Free talk therapy ramped up to combat mental health crisis

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Free talk therapy ramped up to combat mental health crisis
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Uganda is grappling with a mental health crisis, with suicide rates soaring and experts calling for urgent national action.

People with mental health conditions face severe stigma, isolation, and abuse, often left without adequate care and support, contributing to the rising suicide numbers.

The most affected age group is 20-45 years, with men being three times more likely to die by suicide than women.

Although women contemplate suicide more frequently, they often seek help due to their openness about the issue.

In response to this crisis, Mental Health Uganda has launched a toll-free helpline to provide free talk therapy and support.

Mr Derrick Kizza Mbuga, executive director of Mental Health Uganda, highlights various factors contributing to the mental health crisis, including poverty, unemployment, alcoholism, drug abuse, and violent crimes.

Youth unemployment stands at 41 percent, with 9.3 million young people lacking access to education, employment, or training, according to the UBOS National Labour Force Survey Report, 2021.

A 2023 school-based study in Wakiso and Gulu by Mental Health Uganda and SOS Children’s Villages revealed that 20 percent of students had contemplated suicide.

The study identified triggers such as bullying, body shaming, examination pressure, and strained relationships with parents and teachers.

Despite the increased visibility of suicide cases due to technological advancements, many incidents go unreported because of societal stigma towards both the victims and their families.

Mr Mbuga said the COVID-19 pandemic has highlighted the need for mental health care to be a central focus in communities.

"Mental health problems do not discriminate by tribe, color, sex, location, or age. All of us can potentially be victims," he said.

"Although increasing access to treatment is important, having open conversations about mental health should be commonplace across society. It is okay not to be okay."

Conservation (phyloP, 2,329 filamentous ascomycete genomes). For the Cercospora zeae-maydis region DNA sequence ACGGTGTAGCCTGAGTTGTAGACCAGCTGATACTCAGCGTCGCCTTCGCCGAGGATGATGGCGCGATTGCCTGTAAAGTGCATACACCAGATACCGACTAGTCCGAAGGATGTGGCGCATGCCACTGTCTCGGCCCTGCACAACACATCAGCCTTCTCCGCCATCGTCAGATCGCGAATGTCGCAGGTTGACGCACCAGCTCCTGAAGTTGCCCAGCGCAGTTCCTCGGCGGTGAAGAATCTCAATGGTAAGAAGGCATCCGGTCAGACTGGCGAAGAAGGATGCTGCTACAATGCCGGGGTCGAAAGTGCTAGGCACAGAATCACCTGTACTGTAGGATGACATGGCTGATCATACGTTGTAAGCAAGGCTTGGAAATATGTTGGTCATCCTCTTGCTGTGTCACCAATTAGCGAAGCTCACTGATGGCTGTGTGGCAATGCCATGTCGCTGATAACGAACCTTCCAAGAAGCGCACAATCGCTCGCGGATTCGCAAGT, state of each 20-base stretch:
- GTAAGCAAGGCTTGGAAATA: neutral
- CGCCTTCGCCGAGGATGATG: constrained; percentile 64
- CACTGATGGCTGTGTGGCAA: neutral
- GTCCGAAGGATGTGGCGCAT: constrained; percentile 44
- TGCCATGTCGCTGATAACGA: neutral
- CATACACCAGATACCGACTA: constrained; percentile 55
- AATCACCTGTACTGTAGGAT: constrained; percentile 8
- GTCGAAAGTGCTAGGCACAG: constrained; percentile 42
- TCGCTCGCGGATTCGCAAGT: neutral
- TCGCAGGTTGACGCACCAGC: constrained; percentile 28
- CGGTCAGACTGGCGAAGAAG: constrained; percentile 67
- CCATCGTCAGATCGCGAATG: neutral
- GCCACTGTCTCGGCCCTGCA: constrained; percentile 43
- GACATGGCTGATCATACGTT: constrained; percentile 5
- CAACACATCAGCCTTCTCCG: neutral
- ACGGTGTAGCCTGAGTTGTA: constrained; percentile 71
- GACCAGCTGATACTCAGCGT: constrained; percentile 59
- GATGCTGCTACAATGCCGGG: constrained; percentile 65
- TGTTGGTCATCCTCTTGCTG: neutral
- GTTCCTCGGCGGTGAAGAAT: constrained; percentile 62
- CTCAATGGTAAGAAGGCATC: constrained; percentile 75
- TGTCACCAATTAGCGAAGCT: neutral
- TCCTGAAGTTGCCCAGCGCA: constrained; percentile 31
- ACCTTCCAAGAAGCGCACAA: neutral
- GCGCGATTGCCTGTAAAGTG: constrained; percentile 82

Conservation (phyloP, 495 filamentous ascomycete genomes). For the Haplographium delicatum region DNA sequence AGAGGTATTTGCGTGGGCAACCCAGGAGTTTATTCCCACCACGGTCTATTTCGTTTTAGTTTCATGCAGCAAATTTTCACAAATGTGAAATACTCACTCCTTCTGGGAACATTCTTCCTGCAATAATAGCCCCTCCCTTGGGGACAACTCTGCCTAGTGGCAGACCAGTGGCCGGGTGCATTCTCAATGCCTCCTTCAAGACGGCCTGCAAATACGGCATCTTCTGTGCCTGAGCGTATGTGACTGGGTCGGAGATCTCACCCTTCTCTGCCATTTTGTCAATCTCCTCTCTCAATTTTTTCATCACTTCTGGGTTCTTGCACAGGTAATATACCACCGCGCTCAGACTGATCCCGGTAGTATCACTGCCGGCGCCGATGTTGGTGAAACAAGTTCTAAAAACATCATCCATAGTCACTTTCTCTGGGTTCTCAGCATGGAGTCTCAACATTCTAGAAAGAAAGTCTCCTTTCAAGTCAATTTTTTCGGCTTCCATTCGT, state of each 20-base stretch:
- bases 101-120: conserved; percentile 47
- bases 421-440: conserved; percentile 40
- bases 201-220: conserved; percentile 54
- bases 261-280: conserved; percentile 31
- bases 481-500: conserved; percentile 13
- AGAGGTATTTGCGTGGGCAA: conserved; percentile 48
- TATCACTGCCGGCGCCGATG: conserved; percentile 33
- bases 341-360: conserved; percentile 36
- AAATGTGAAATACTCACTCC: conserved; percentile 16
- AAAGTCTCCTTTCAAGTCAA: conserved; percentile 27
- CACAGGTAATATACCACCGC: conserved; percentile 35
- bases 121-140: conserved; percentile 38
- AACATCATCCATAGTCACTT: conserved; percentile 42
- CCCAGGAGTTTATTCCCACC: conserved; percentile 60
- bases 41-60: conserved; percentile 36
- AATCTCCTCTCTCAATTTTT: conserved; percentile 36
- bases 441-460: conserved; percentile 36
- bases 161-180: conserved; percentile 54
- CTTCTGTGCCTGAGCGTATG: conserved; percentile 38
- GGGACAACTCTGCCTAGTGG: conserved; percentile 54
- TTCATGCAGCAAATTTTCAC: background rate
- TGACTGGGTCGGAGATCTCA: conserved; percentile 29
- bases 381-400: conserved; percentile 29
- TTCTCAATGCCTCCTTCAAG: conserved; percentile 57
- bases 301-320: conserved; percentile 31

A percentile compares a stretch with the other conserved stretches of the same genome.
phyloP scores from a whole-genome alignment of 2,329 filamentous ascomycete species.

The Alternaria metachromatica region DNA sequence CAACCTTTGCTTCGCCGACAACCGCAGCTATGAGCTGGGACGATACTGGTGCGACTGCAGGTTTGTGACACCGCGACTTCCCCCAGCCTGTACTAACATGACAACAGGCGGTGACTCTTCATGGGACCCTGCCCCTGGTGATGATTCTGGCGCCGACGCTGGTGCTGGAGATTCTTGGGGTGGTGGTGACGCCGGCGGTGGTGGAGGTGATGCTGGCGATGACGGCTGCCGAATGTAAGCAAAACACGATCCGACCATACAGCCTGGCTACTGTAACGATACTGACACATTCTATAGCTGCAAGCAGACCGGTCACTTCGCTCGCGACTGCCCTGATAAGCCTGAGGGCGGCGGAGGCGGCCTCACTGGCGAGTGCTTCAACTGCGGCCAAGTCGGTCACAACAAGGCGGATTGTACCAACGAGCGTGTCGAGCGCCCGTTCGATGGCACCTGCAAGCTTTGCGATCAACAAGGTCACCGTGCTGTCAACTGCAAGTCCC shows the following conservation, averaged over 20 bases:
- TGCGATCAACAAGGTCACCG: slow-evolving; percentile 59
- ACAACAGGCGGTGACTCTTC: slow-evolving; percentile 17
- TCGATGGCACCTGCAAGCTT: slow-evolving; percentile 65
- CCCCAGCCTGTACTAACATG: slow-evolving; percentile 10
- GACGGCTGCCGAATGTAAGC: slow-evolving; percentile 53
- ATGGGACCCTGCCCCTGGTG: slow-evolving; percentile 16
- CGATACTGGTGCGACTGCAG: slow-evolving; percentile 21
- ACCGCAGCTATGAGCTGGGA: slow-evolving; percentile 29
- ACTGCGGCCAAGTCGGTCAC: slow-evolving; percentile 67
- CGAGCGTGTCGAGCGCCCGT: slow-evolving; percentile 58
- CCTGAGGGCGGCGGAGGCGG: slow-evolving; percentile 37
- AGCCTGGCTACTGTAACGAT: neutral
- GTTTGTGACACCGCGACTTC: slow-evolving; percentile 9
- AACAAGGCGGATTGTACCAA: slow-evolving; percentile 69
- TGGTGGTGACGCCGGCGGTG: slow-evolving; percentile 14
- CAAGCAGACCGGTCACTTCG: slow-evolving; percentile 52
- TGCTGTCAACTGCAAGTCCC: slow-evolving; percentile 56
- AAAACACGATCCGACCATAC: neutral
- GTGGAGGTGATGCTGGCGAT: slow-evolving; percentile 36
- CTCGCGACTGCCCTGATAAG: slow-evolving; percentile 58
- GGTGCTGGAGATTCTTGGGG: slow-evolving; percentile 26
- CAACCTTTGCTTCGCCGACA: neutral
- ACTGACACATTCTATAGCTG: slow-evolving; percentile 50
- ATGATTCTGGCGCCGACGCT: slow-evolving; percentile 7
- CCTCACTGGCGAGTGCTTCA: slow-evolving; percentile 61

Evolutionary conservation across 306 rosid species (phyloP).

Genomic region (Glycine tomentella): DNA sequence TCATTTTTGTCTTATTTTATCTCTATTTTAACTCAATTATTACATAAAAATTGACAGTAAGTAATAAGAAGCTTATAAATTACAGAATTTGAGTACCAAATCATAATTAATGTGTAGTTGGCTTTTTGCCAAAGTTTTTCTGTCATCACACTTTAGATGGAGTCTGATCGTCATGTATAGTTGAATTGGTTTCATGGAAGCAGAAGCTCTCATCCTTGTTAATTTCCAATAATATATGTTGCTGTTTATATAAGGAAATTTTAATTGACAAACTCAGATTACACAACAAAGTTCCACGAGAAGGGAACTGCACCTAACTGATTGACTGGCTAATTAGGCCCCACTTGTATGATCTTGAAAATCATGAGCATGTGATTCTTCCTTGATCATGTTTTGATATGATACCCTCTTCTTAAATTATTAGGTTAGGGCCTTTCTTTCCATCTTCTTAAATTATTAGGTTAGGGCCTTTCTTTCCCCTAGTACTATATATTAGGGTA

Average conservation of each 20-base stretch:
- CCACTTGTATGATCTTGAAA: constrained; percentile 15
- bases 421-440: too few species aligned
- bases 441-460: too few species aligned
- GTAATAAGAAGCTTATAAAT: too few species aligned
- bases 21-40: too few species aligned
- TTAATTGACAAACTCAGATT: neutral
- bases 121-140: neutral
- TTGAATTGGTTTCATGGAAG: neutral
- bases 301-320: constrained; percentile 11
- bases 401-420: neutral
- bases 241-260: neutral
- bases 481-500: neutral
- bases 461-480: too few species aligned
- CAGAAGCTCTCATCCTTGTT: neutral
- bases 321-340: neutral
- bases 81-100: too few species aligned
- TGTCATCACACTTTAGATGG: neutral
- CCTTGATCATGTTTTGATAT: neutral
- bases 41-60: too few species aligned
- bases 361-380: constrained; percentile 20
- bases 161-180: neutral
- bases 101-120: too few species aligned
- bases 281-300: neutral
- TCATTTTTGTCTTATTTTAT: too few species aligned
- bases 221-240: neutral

Research by the World Health Organisation (WHO) indicates that countries which have decriminalised suicide, such as Ghana, India, and Pakistan, report declining numbers of suicide deaths.

In contrast, countries where attempted suicide is criminalized, like Uganda, experience rising suicide rates.

From May 2021 to-date, 64 percent of callers to the helpline have been managed through talk therapy.

To address the mental health crisis effectively, Mental Health Uganda recommends that suicide be decriminalised.

Suicide is a criminal offence under Section 210 of the Penal Code Act but the organisation says amending the law would ease access to timely mental health care.

Mental Health Uganda also says workplaces, educational institutions, and places of worship should integrate mental health care and services, providing reasonable accommodation and establishing safe spaces for those in need.

The organisation also says the Ministry of Health should expedite the implementation of all aspects of Community Mental Health Care as outlined in the Mental Health Act 2019.

This includes increasing care utilization and access, raising awareness, and supporting the key role of families in providing care.

By taking these steps, Uganda can work towards reducing the stigma surrounding mental health issues and building a supportive environment for all individuals.

Improving access to treatment and fostering open dialogue about mental health are crucial for creating a healthier future for the country.

Mental Health Uganda’s efforts are a vital part of this process, offering hope and support to those in need through their toll-free helpline and dedicated advocacy for better mental health policies.

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